In Partnership With

February 15, 1930

A Forecast of the St. Louis Show

Air Transport Development in 1929

1929 Design Trends

280281

A Forecast of the St. Louis Show

Plans of the Exhibitors in Brief, List of Exhibitors and Program of Events

318319

Air Transport Development in 1929

A Review of Last Year's Phenomenal Growth and a Forecast of Futur Progress

326327

1929 Design Trends

A Review of Airplane and Engine Design Tendencies

306307

The Aeronautic Industry During 1929

R. SIDNEY BOWEN

314315

Aircraft Finance During 1929

A Review of Conditions and Developments of Last Year Which Indicates that the Aircraft Industry Today Is in a Relatively Strong Financial Position

322323

Last Year's Airport Construction Projects

WHILE most other departments of aeronautical activity were having their ups and downs in 1929, the important work of constructing airports continued to forge steadily ahead in all sections of the country. There were individual cases of retrenchment here and there as modifications appeared wise in the light of changing conditions but, for the most part, the work of installing new airports and landing fields or improving established institutions made extremely gratifying progress. When the year closed the country was richer by close to $50,000,000 worth of new airport construction and approximately 108 new municipal and commercial airports in operation; which brought the total of the two classes in operation, excluding federal fields, to about 948.

310311

Flights of 1929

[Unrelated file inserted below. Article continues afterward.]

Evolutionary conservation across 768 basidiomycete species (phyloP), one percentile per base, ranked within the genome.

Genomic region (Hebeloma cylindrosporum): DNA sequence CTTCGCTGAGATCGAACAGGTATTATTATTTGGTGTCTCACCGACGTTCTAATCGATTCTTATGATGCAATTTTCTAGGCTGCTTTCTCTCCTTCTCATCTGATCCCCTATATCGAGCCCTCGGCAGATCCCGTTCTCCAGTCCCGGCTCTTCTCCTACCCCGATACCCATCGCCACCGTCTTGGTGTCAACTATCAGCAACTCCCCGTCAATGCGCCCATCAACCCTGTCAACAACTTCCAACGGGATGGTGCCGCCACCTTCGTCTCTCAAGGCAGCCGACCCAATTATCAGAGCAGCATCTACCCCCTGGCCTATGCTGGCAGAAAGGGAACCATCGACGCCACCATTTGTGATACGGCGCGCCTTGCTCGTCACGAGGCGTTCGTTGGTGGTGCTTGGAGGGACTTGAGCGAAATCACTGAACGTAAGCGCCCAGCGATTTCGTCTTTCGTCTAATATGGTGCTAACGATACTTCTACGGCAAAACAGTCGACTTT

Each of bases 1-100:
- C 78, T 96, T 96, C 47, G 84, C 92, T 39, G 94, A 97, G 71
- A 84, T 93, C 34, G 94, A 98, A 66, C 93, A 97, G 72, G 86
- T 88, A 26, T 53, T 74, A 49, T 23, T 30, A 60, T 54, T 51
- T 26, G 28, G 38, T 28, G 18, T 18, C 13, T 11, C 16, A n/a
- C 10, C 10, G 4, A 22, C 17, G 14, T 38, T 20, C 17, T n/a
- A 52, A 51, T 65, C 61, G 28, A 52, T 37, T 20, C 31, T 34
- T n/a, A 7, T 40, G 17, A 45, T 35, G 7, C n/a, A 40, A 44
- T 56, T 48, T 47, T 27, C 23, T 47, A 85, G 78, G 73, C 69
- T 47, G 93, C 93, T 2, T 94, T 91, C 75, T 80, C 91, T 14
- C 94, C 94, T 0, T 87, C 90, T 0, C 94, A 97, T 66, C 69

Showing a Tendency Toward the Sound Improvement of Air Travel

334335

1930 Airplane Design

Comfort and Convenience—Ample Reserves of Power

THE GENERAL TREND of airplane design in 1930 will be to fulfill the demands of 1929. For passenger work these demands were for more comfortable and economical transportation with greater speed and safety. As the novelty of air travel has passed to competition with established surface transportation, it is essential that the air passenger have accommodations and comforts equal to the Pullman passenger.

296297

WHAT ARE THE Prospects for 1930

Cultivate the Easiest Markets First— Good Replacement Demand— Seasonal Problems

THE MOST IMPORTANT question that is before us now is that of sales. Factories have caught up with the demand and have overproduced. Heretofore, it has been an easy matter to sell an airplane, as the demand was greater than the supply; now it is not such an easy matter.

290291

WHAT ARE THE Prospects for 1930

Leaders in the Industry Discuss the Problems of Production and Sales for This Year

THE YEAR 1930 is a difficult one for which to prophesy. The aircraft industry is in a period full of actual and potential change. Recognizing the awkwardness of forecast and the fallibility of individual prophecies, we have solicited the aircraft industry’s leading executives to supplement our estimates of the future with their own.
February 81930 February 221930